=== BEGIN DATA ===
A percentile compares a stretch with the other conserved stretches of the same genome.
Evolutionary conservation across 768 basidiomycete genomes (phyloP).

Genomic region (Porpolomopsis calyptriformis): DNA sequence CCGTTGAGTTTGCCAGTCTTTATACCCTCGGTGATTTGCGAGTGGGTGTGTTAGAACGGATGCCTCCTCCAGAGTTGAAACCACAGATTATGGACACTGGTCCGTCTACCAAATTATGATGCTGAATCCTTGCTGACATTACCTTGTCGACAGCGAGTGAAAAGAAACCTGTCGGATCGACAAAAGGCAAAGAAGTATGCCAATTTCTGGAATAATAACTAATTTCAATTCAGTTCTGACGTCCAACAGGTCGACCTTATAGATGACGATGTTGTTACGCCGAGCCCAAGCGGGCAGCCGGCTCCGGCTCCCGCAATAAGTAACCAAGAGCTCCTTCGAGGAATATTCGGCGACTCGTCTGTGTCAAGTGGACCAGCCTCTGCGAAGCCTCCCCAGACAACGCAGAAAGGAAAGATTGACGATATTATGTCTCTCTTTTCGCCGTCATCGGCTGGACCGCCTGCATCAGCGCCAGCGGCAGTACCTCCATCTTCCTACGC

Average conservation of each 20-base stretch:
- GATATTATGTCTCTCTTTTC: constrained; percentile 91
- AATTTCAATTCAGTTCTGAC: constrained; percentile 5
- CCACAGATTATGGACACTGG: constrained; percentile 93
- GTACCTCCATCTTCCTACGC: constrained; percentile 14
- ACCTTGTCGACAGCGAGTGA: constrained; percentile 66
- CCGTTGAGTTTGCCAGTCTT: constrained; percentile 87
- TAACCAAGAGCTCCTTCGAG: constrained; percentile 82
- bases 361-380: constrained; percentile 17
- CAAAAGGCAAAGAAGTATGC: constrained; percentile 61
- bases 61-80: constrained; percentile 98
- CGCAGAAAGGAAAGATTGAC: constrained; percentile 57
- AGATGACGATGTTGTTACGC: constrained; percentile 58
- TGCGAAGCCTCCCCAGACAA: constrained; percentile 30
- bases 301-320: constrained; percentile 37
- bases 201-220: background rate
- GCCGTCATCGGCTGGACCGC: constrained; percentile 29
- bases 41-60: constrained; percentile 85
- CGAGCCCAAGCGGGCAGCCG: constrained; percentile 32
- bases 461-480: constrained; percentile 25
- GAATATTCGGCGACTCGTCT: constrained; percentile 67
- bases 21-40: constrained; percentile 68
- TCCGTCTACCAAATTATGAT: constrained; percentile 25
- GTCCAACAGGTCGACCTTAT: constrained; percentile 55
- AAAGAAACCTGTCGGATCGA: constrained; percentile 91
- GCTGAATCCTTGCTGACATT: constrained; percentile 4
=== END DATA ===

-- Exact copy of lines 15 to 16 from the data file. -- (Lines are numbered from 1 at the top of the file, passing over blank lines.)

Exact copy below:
- CGCAGAAAGGAAAGATTGAC: constrained; percentile 57
- AGATGACGATGTTGTTACGC: constrained; percentile 58